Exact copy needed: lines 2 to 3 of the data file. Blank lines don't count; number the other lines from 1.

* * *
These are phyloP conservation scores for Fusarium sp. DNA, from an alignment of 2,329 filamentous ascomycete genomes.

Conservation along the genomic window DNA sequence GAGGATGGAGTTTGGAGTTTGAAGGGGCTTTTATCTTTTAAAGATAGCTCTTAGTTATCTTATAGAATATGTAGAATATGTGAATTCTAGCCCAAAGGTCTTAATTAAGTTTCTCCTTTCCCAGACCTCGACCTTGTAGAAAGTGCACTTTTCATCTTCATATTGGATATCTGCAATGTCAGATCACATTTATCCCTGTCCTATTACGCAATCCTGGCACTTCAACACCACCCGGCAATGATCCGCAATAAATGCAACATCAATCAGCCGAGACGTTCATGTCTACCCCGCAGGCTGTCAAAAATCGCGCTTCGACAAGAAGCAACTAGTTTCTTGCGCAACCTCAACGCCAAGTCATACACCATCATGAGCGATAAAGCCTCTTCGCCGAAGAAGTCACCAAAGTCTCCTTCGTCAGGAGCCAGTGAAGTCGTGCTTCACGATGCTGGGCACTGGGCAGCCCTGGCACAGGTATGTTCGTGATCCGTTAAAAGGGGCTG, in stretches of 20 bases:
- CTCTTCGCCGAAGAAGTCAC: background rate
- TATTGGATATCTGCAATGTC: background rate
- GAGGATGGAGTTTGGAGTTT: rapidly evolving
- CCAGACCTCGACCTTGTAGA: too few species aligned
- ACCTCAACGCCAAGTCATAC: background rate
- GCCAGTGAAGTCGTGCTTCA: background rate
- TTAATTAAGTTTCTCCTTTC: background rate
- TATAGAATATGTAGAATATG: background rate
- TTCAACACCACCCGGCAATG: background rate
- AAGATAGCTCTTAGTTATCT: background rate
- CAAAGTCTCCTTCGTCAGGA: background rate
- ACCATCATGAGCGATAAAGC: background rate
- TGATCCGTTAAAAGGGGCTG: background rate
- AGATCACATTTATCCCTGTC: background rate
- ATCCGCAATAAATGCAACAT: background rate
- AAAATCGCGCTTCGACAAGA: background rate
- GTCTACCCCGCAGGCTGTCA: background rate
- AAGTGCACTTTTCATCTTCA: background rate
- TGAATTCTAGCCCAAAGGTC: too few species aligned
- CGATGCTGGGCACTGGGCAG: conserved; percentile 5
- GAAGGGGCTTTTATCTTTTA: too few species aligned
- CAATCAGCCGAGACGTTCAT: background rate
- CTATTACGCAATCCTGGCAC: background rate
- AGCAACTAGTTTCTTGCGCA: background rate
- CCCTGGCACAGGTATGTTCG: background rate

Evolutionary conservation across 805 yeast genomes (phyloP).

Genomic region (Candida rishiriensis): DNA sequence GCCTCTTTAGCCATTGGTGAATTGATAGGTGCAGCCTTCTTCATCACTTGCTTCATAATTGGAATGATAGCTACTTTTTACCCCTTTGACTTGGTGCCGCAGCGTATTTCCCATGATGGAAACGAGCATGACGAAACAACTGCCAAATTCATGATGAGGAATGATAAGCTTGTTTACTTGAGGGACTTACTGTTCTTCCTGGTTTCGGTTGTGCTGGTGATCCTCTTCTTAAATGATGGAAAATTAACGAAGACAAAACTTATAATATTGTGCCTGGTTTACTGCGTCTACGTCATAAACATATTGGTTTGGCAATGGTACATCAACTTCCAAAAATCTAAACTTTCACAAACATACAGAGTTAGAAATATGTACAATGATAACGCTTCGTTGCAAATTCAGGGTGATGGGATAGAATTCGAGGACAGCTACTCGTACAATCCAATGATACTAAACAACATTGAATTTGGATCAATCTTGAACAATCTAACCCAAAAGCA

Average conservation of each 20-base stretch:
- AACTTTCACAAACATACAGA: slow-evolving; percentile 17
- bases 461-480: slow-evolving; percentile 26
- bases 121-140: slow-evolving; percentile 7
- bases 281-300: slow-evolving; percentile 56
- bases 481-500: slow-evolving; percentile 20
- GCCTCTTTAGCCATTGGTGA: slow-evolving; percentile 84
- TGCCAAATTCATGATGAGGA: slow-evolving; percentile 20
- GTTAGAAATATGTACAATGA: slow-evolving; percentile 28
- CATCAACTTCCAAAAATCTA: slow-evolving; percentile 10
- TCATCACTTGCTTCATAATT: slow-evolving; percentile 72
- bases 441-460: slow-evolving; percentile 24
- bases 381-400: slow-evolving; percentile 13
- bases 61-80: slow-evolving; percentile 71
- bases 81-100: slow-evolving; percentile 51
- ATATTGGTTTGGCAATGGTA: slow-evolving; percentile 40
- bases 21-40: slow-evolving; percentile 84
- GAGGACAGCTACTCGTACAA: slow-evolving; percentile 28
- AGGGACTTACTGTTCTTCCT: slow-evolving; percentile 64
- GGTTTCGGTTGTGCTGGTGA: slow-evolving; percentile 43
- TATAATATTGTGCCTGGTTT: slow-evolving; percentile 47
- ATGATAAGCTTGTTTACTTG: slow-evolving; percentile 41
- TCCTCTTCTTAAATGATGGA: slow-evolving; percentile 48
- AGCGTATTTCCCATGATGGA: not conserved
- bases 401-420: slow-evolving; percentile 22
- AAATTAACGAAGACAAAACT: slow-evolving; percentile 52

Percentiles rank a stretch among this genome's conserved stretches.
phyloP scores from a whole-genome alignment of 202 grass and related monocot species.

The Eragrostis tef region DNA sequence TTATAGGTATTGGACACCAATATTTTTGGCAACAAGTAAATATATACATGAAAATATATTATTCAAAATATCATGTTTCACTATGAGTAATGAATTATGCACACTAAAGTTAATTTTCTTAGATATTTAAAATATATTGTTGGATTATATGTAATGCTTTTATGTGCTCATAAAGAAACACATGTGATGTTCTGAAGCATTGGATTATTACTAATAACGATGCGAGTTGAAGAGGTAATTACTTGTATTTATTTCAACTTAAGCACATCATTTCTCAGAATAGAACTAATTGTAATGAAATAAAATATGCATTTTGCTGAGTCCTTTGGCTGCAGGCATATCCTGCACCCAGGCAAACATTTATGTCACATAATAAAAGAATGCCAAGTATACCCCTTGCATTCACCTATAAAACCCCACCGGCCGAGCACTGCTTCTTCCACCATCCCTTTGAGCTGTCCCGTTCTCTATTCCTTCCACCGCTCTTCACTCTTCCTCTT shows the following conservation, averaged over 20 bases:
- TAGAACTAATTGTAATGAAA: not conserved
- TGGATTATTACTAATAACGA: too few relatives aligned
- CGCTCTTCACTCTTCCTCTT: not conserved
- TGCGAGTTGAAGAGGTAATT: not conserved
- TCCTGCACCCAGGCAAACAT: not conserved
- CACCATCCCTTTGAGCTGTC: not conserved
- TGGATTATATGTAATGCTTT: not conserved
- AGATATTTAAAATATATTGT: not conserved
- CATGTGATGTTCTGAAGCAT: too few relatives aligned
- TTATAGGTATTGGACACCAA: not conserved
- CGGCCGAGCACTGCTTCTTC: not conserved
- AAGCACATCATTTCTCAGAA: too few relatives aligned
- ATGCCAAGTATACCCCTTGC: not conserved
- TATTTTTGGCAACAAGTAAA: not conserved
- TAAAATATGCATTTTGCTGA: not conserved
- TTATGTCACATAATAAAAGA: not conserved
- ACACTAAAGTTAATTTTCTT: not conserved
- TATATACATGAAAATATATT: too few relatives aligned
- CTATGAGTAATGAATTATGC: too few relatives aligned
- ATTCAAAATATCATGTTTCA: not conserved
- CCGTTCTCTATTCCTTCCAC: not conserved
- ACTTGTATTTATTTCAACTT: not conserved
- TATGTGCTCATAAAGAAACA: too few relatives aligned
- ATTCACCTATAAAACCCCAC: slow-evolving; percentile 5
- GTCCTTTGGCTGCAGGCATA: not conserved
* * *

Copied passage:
Conservation along the genomic window DNA sequence GAGGATGGAGTTTGGAGTTTGAAGGGGCTTTTATCTTTTAAAGATAGCTCTTAGTTATCTTATAGAATATGTAGAATATGTGAATTCTAGCCCAAAGGTCTTAATTAAGTTTCTCCTTTCCCAGACCTCGACCTTGTAGAAAGTGCACTTTTCATCTTCATATTGGATATCTGCAATGTCAGATCACATTTATCCCTGTCCTATTACGCAATCCTGGCACTTCAACACCACCCGGCAATGATCCGCAATAAATGCAACATCAATCAGCCGAGACGTTCATGTCTACCCCGCAGGCTGTCAAAAATCGCGCTTCGACAAGAAGCAACTAGTTTCTTGCGCAACCTCAACGCCAAGTCATACACCATCATGAGCGATAAAGCCTCTTCGCCGAAGAAGTCACCAAAGTCTCCTTCGTCAGGAGCCAGTGAAGTCGTGCTTCACGATGCTGGGCACTGGGCAGCCCTGGCACAGGTATGTTCGTGATCCGTTAAAAGGGGCTG, in stretches of 20 bases:
- CTCTTCGCCGAAGAAGTCAC: background rate